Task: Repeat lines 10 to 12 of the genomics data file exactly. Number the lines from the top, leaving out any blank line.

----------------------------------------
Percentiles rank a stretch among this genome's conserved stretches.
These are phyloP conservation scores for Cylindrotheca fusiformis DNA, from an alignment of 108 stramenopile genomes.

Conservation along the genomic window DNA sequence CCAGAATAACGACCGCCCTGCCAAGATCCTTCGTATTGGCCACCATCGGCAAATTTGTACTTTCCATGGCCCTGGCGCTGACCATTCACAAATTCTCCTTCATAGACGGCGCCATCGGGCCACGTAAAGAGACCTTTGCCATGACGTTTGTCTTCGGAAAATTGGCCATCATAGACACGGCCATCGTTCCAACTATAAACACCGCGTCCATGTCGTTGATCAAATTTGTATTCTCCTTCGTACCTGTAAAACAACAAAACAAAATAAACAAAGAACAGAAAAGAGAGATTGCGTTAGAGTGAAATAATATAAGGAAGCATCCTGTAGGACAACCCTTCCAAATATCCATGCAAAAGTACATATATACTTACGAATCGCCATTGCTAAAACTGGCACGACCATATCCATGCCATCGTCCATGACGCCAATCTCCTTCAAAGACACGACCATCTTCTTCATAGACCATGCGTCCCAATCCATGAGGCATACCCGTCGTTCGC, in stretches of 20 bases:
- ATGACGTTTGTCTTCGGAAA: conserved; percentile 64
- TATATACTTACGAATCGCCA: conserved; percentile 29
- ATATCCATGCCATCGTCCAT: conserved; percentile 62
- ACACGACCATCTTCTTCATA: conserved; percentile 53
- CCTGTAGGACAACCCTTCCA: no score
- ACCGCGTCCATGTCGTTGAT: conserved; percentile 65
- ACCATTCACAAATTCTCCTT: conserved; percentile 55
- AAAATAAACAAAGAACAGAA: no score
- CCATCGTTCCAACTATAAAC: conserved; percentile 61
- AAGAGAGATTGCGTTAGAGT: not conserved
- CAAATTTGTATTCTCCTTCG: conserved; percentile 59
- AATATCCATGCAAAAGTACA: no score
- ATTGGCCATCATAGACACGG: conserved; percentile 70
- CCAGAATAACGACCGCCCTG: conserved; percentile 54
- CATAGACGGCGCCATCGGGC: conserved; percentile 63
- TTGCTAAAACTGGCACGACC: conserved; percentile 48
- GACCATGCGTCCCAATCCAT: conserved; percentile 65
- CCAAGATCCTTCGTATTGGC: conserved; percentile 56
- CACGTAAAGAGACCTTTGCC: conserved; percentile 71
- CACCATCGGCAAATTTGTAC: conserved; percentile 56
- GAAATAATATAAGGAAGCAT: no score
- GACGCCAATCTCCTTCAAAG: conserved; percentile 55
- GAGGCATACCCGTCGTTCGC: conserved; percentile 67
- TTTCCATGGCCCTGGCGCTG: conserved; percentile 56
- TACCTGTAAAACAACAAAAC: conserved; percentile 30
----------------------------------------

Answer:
- ACCATTCACAAATTCTCCTT: conserved; percentile 55
- AAAATAAACAAAGAACAGAA: no score
- CCATCGTTCCAACTATAAAC: conserved; percentile 61